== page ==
Tags: Bill | Gives | $100 | Million | Castro | Foes

Bill Gives $100 Million to Castro Foes

Thursday, 17 May 2001 12:00 AM

The Cuban Solidarity Act would authorize the funneling of $100-million over four years in cash, office equipment and pro-democracy material, as well as food and medicine, to opposition and non-governmental groups in Cuba.

Said to be modeled on the proposal for U.S. support of Poland's Solidarity movement in the 1980s, the law was presented by Sens. Jesse Helms, chairman of the Foreign Relations Committee, and Joseph Lieberman, the former Democratic vice presidential candidate.

The bill, which also has the backing of Sen. Bob Graham, D-Fla., was described by Helms as "a blueprint for a more vigorous U.S. policy to liberate the now enslaved island of Cuba."

Beneficiaries would include dissidents, independent journalists and economists, human rights activists, religious groups and political prisoners and their families.

But the bill immediately came under fire from policy analysts as well as a number of the dissidents in Cuba it is designed to assist.

"We can't accept that sort of help," said Elizardo Sanchez, the most prominent public critic of Castro currently not in jail. "No people's freedom is won with money, no matter how big the quantity," he added, speaking by telephone from Havana.

Cuba analysts said most other leading dissident figures were already on record as rejecting direct U.S. government aid. The Cuban government also blasted the Helms-Lieberman bill.

"All I can say to those people is that Cuba ceased being a Yankee colony in 1959," said Luis Fernandez, spokesman at the Cuban diplomatic mission in Washington.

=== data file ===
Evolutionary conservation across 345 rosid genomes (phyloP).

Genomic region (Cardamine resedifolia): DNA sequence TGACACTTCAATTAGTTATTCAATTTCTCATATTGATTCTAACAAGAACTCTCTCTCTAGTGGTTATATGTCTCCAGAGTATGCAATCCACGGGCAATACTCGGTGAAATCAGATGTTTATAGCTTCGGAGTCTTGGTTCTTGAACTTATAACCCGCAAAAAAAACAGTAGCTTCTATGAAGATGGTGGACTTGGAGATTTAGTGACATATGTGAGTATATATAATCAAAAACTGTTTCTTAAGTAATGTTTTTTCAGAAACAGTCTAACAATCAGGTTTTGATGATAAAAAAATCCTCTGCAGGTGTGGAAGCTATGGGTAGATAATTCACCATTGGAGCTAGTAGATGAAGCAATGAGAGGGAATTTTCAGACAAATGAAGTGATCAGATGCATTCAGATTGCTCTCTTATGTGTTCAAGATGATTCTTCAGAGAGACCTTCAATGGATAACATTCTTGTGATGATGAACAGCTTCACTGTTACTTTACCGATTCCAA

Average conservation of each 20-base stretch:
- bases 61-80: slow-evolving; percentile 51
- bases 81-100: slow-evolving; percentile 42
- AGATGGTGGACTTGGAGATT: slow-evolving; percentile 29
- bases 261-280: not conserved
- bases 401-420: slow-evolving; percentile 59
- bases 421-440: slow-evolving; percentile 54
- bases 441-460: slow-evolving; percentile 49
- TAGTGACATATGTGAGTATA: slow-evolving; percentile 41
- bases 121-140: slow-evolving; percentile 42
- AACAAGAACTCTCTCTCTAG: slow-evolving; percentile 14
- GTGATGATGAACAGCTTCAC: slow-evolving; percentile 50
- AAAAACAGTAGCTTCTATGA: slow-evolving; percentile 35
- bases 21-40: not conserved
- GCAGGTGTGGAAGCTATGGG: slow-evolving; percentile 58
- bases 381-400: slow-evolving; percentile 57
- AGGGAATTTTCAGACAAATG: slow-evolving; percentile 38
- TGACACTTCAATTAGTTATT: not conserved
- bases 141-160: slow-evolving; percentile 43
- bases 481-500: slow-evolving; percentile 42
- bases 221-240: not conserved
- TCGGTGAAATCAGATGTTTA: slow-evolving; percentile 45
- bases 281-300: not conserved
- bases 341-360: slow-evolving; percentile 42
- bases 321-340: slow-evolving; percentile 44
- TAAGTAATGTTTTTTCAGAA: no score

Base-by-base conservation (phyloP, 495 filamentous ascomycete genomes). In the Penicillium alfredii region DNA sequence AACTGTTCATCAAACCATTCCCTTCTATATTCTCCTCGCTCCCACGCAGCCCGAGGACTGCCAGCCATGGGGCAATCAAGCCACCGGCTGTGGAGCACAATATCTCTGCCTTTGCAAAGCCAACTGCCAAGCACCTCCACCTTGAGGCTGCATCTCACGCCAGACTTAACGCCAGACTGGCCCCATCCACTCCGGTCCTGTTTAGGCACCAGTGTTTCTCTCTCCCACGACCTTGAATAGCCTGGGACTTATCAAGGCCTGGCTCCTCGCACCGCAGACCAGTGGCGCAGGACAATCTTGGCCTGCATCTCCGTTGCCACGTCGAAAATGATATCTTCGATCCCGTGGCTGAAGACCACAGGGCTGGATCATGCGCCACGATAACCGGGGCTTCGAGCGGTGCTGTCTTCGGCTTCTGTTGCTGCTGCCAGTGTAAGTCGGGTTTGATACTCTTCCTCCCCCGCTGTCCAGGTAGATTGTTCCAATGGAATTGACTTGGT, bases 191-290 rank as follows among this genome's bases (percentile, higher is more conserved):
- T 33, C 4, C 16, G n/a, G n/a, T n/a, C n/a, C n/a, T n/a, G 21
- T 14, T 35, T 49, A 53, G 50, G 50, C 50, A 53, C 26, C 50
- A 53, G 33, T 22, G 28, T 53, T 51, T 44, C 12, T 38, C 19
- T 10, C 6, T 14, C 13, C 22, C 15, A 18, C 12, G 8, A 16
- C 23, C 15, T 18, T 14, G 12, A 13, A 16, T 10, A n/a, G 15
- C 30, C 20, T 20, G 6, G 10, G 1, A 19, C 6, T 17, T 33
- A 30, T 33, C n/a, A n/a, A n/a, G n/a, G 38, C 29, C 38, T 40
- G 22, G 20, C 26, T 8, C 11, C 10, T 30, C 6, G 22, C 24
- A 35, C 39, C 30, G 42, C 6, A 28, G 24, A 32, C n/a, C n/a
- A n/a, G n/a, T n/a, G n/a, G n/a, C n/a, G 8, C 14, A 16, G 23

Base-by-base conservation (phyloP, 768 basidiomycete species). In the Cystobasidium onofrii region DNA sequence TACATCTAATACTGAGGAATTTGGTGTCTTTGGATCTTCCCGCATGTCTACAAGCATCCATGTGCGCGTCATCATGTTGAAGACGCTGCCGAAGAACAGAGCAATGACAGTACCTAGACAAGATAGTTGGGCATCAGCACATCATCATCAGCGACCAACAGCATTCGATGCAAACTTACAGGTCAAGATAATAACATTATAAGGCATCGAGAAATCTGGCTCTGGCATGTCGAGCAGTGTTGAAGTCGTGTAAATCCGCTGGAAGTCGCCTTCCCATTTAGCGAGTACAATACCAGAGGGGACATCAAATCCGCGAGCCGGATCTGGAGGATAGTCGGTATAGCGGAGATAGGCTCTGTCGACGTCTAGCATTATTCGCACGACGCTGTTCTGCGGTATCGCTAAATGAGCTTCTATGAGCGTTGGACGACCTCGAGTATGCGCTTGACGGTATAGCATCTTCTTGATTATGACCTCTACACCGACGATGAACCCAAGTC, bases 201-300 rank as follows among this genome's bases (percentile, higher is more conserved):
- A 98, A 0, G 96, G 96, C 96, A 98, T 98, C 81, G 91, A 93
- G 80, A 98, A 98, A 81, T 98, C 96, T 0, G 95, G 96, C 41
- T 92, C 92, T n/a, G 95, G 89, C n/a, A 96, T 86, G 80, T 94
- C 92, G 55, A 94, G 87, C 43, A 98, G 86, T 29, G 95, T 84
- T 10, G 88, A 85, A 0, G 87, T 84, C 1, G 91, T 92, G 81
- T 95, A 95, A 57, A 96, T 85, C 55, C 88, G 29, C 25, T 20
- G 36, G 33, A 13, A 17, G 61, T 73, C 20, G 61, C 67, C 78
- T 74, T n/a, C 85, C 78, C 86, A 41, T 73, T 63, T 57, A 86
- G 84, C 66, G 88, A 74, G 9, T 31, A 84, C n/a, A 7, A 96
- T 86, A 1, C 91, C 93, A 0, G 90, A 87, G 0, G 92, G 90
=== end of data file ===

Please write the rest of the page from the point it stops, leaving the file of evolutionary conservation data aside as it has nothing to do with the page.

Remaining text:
The Cuban Solidarity Act is the first major anti-Castro initiative in Congress since the 1996 Cuban Liberty and Democratic Solidarity Act, also sponsored by Helms. That law tightened the embargo by threatening to punish foreign companies that invest in confiscated property in Cuba.

The new bill would mark a major shift in U.S. policy toward Cuba. Unlike previous efforts to punish Castro externally by economic means, the Cuban Solidarity Act seeks to undermine the legitimacy of the Cuban government itself by sowing the seeds of a democratic overthrow from within. A similar bill has been introduced in the House.

"We are taking a new step. We are going into the island," said Joe Garcia, executive director of the Cuban American National Foundation, Miami's main exile group. Garcia and others say critics of the bill underestimate the growth of the "internal resistance" in Cuba.

"This is the endgame. Now we are going to foment civil society in the island," he said.

But several Cuba analysts said the new bill was just as likely to fail to dislodge Castro as previous efforts by Congress.

"They are attempting a covert program through overt means. That won't work," said Philip Peters, vice president of the Washington-based Lexington Institute. "The dissidents don't want it and Castro won't allow it."

Peters and others worried that direct U.S. aid would provide Castro with new ammunition to back up Havana's long-held assertion that internal dissidents were the paid agents of Washington. It could also lead to greater political repression of dissidents, they said.